In its business prospectus, B2G Global Strategies says its principals have over 200 years of collective experience, extensive international investigations experience, and wide-ranging experience in federal law enforcement, regulatory compliance, and corporate security.
Among B2G Global Strategies’ principals are former Nevada Gaming Commission member and practicing attorney Frank Schreck; former U.S. Drug Enforcement Administration administrator and former U.S. attorney Asa Hutchinson; and former FBI special agent and former FBI Congressional Affairs Office liaison officer Tim McNally.
Completing the list of B2G’s principals are Arturo Alemany, a consultant for Fortune 500 companies including technology companies that specialize in South American gaming industry; former FBI special agent in charge Steven Gomez, who headed the FBI’s Counter-terrorism Division in the Los Angeles, California field office; and Lisa Garcia, founder of an international investigations-fraud and risk mitigation consulting business H. Garcia & Associates and also formerly with the FBI and DEA.
Two to three of B2G’s principals are expected to be on Saipan in the next few days, including McNally and Garcia.
The four-member Lottery Commission also approved a gaming consultant contract negotiation with The Innovation Group, a Florida-based provider of consulting and management services for gaming, hospitality, leisure, and entertainment industries.
Steve Rittvo, chief executive officer of The Innovation Group, told the governor in an April 30 letter that they have assembled a team of experienced staff spanning construction and development, operations, and marketing experience in gaming resorts, and leisure industry investment banking to meet the project needs.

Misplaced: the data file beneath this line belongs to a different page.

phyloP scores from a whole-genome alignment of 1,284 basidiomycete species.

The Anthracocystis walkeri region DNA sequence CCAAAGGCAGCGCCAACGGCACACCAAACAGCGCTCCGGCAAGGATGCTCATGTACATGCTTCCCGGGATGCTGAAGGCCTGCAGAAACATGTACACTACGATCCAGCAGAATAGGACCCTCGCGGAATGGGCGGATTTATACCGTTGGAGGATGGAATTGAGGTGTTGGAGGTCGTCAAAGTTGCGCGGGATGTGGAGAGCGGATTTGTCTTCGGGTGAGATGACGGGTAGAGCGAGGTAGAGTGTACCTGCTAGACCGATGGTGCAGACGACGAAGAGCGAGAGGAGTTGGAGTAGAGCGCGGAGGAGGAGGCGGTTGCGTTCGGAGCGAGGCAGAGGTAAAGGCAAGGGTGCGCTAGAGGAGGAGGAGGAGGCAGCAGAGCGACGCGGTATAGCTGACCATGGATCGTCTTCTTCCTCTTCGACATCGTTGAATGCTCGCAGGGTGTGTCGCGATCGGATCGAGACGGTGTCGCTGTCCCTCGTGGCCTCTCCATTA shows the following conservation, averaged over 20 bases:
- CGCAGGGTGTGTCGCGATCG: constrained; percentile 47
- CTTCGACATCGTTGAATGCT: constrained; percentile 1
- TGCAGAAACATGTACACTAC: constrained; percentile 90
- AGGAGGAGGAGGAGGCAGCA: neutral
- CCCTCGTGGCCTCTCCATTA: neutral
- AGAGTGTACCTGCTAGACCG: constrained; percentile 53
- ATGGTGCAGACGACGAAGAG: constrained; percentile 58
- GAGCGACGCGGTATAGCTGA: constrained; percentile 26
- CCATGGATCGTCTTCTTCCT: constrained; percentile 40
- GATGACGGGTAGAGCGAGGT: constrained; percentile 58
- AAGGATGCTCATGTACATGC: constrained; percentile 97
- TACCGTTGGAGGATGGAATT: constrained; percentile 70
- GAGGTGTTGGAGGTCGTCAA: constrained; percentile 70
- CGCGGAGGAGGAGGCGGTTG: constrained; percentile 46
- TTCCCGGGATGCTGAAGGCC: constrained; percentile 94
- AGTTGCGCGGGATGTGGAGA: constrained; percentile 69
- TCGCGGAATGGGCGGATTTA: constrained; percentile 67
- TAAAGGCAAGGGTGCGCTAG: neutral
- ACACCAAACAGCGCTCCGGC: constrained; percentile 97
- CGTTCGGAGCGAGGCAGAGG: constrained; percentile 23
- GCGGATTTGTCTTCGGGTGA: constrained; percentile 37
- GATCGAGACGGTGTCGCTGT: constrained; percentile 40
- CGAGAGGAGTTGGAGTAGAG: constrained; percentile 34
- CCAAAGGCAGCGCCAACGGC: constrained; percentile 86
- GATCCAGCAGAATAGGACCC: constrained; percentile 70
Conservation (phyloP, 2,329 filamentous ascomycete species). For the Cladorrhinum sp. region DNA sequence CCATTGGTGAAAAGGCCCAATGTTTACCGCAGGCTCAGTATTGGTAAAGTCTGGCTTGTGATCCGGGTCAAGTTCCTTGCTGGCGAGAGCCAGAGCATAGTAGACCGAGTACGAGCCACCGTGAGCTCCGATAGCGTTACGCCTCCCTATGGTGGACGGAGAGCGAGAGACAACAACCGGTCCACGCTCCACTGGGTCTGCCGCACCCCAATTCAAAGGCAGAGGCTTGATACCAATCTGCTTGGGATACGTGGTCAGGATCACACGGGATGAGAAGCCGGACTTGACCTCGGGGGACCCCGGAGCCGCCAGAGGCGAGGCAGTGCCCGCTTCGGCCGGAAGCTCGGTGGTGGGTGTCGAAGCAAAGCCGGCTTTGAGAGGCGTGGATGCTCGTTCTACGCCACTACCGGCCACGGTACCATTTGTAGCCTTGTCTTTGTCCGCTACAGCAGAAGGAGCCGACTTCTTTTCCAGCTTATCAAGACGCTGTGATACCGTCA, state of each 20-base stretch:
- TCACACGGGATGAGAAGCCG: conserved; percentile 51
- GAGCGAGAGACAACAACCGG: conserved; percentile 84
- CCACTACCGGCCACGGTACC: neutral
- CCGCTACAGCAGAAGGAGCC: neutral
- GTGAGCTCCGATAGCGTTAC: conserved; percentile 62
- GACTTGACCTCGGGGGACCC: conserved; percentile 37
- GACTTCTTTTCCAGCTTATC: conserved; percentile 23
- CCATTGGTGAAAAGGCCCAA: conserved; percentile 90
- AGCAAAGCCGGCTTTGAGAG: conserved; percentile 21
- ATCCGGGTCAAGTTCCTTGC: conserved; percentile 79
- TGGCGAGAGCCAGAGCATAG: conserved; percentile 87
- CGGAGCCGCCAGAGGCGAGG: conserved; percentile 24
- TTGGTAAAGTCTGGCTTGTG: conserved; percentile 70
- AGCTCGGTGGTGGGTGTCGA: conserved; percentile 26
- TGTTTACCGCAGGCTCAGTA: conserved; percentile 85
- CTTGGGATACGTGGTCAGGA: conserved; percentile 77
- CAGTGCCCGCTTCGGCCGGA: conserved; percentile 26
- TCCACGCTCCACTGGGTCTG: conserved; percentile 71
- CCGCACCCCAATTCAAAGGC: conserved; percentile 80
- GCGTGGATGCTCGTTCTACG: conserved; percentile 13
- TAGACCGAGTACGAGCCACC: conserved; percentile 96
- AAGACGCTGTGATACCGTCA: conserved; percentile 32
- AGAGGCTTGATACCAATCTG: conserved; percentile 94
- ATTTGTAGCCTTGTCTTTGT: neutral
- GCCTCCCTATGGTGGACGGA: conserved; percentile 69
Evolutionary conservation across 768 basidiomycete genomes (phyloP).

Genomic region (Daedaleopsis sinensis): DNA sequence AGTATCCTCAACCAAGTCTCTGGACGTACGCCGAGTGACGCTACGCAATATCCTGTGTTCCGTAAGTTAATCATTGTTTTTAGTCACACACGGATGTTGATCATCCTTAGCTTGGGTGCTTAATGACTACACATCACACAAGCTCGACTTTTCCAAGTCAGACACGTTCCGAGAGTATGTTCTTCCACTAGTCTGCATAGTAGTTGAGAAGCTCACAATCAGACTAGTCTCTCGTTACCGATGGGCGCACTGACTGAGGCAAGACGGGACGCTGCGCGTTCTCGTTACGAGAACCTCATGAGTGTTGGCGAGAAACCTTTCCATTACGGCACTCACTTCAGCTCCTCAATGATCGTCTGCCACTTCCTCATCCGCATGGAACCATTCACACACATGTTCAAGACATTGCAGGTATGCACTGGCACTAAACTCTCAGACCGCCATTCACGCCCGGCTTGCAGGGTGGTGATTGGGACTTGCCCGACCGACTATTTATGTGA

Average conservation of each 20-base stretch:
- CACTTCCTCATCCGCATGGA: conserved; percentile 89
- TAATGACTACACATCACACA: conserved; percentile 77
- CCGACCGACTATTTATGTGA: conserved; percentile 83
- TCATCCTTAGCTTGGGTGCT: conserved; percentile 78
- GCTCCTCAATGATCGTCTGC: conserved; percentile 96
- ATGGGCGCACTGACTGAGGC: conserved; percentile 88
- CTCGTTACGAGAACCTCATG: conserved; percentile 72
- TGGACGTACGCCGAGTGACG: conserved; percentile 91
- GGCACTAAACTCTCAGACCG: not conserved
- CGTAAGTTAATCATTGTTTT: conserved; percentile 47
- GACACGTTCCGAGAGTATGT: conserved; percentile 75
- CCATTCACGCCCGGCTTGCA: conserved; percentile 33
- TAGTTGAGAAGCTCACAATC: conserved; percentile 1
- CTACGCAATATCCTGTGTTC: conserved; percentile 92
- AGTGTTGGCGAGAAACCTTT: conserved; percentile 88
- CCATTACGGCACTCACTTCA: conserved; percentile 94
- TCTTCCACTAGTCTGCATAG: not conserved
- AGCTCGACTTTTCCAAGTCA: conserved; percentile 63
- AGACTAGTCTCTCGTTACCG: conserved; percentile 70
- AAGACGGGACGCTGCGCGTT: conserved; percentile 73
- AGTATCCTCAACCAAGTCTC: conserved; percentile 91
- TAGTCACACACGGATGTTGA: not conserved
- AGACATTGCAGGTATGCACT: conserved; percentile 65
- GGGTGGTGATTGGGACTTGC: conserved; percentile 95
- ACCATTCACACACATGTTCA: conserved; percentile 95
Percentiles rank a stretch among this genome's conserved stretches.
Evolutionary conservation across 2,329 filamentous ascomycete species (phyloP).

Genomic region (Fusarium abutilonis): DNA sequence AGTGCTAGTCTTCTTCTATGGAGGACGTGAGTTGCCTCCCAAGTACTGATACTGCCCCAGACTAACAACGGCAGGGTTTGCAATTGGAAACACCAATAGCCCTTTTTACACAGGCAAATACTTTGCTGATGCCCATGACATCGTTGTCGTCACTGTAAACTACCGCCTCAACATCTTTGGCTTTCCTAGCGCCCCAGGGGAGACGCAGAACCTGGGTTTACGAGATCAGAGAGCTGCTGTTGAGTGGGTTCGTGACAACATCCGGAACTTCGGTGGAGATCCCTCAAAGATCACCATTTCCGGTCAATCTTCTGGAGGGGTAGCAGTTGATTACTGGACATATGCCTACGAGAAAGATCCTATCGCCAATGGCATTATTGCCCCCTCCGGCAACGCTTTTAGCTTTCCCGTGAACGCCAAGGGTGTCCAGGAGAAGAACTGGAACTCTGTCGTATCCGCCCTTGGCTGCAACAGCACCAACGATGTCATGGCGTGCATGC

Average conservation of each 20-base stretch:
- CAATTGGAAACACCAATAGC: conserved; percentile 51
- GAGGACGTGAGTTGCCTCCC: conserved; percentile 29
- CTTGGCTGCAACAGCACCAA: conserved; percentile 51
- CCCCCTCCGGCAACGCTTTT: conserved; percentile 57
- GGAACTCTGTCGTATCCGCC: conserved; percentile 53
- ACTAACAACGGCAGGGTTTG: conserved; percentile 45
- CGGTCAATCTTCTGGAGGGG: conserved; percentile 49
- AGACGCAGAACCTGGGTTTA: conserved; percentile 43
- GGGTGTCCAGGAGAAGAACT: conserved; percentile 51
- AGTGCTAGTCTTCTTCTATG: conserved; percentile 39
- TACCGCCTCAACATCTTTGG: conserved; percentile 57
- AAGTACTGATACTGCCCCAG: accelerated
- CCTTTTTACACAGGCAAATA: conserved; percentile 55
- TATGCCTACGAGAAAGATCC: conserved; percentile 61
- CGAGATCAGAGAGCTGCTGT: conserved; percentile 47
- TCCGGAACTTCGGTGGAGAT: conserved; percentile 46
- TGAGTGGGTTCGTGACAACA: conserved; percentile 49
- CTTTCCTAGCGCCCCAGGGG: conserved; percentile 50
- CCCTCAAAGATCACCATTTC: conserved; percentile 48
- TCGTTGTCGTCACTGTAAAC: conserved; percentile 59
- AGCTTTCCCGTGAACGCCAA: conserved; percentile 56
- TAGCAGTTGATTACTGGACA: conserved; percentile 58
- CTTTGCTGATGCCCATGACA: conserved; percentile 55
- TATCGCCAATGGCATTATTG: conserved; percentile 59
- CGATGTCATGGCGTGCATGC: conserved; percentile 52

“We believe with this team and our experience in Asia in working on private and governmental sides of integrated resort development, positions us uniquely to assist the Commonwealth,” he said.
The Lottery Commission started its meeting at 1:43pm with the four commissioners present—chairman Igisomar, who is the Department of Commerce secretary; Finance Secretary Larrisa Larson; Department of Public Safety Commissioner James Deleon Guerrero; and Deputy Attorney General Gil Birnbrich.
Also present were assistant attorney general Reena Patel and counsel Jim Stump.
DPS’ Deleon Guerrero made a motion to reject Marianas Stars’ application for failing to comply with Section 106 of Public Law 18-38, as amended, or the casino law. Birnbrich seconded the motion. All four approved the rejection.
Igisomar said although there’s only one applicant now—Best Sunshine—that is not a guarantee that it will be granted the exclusive Saipan casino license because its application and business plan still have to be scrutinized by the commission with the help of the consultants.
Only at least three members of the general public showed up, besides the media, at the commission meeting.
Russell Schow, executive director of the Marianas Research and Development Foundation, was the only one that made a public comment, reminding the commission to be careful in reviewing and selecting applicants because of their possible ties to triads.
Schow also said the commission should take into consideration whether Saipan has the road, airport, hospital, and law enforcement infrastructure and resources to deal with a huge casino investment.